“Certainly, Father.” I grip the interwoven strands of cast iron at the top of the kneeler and breathe in the warm air that fills the small room. “O my God, I am heartily sorry for having offended Thee, and I detest all my sins, because I dread the loss of heaven, and the pains of hell; but most of all because they offend Thee, my God, Who are all good and deserving of all my love. I firmly resolve, with the help of Thy grace, to sin no more and to avoid the near occasion of sin. Amen.”
Father Timothy pronounces absolution and silence envelops me like a warm blanket, a comfort in my confusion.
* * *
I neglect to use the kneelers in favor of the tile floor, a more proper declaration of my desire for true penance. Father Timothy’s directive to trust God still lingers in the air, almost tangible, but I am still plagued by the fear that I cannot avoid the near occasion of sin, as I promised. How can I? The move is going to take place; I must accept it, not avoid it. I pray that the hard, cold floor will speak through my knees, increasing my faith. “God grant me the serenity to accept the things I cannot change; courage to change the things I can; and wisdom to know the difference.” I cannot change the Bishop’s decision; I can change my attitude towards it.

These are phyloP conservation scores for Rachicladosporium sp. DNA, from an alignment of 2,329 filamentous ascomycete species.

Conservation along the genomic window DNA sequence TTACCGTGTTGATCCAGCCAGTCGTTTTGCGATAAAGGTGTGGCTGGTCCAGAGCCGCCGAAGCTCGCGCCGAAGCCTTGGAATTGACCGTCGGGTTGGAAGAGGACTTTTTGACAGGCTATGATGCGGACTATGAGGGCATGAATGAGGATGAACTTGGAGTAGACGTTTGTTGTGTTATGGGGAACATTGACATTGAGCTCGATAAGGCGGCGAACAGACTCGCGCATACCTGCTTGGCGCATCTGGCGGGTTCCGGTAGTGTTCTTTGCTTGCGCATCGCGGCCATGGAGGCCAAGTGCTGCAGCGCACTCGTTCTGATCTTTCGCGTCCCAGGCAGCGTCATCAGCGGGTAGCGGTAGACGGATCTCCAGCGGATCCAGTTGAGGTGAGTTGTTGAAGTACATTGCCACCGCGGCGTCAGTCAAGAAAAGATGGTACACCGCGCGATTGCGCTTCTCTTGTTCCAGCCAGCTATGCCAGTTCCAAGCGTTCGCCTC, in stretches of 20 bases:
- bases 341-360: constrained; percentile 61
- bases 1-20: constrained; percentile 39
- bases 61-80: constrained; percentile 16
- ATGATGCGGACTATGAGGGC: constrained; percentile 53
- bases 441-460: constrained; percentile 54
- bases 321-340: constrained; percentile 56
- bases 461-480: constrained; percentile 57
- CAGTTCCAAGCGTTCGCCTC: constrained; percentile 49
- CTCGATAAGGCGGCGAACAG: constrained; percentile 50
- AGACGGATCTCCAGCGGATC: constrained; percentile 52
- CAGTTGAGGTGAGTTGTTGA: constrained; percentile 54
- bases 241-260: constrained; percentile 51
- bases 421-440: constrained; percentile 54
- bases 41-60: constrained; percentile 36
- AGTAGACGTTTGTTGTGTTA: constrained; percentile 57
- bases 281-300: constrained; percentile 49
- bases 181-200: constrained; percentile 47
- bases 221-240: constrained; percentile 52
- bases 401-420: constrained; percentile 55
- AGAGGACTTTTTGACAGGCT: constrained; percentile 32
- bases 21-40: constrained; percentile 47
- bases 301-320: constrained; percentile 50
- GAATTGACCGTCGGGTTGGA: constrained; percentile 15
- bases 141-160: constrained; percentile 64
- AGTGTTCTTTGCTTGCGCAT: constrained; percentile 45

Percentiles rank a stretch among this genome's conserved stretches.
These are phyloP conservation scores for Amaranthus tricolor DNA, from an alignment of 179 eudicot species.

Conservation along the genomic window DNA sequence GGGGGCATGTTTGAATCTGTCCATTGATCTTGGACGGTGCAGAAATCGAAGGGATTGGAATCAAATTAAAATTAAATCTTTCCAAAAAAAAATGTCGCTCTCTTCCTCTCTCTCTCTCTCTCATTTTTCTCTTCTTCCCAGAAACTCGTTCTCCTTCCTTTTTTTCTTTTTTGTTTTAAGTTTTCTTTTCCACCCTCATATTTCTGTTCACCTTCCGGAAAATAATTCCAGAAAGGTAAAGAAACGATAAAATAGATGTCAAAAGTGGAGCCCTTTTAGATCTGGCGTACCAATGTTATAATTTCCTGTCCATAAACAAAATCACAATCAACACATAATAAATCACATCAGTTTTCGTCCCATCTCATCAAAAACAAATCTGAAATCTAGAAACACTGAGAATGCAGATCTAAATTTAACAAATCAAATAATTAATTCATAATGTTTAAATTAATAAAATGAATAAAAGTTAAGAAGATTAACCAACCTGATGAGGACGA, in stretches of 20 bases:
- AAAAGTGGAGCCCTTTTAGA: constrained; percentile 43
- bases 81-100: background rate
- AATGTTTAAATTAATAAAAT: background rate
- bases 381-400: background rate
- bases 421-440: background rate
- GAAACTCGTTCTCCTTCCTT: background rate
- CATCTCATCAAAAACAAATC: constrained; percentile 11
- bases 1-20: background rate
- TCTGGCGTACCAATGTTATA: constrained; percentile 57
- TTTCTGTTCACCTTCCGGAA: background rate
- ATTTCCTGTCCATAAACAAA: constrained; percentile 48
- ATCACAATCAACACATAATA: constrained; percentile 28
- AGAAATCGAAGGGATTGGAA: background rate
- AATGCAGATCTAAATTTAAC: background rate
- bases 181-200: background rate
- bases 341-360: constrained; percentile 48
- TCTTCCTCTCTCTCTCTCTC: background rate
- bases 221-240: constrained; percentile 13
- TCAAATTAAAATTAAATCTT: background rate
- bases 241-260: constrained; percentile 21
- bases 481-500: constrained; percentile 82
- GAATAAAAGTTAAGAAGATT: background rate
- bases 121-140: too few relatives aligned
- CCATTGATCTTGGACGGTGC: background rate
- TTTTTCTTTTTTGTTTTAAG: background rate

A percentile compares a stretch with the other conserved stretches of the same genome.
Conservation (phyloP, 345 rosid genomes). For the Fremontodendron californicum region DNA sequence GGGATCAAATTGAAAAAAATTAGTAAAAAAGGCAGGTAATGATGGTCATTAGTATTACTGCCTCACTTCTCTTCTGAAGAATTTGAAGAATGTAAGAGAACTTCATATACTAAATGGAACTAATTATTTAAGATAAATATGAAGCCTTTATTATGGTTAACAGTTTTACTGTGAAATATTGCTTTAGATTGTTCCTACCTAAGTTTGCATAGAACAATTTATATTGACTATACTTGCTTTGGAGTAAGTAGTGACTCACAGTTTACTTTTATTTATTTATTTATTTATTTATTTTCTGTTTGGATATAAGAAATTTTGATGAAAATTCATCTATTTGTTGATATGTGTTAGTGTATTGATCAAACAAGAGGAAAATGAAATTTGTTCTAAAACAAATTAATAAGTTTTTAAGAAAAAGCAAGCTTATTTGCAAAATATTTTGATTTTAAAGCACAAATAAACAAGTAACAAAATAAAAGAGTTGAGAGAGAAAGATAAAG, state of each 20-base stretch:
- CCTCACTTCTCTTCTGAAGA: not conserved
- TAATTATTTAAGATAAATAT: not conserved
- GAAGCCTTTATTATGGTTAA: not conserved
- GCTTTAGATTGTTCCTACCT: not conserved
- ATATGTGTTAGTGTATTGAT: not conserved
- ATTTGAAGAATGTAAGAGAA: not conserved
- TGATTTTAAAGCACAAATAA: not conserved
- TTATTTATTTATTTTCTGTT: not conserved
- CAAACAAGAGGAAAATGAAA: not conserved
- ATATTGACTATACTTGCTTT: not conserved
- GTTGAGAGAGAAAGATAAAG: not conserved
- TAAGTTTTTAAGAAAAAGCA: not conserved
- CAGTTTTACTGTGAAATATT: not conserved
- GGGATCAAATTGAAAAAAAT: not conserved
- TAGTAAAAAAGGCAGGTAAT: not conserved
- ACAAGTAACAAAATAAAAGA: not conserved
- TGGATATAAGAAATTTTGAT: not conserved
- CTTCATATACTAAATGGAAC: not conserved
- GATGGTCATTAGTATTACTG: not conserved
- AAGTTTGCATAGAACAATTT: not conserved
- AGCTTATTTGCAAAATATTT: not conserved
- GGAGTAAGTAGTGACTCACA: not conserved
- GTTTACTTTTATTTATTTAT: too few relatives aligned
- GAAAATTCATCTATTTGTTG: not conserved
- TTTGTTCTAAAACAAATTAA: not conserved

“Living one day at a time; enjoying one moment at a time; accepting hardships as the pathway to peace…” I ponder the prospect of hardship. Does moving really qualify? I find myself hoping so, if that would indeed bring peace.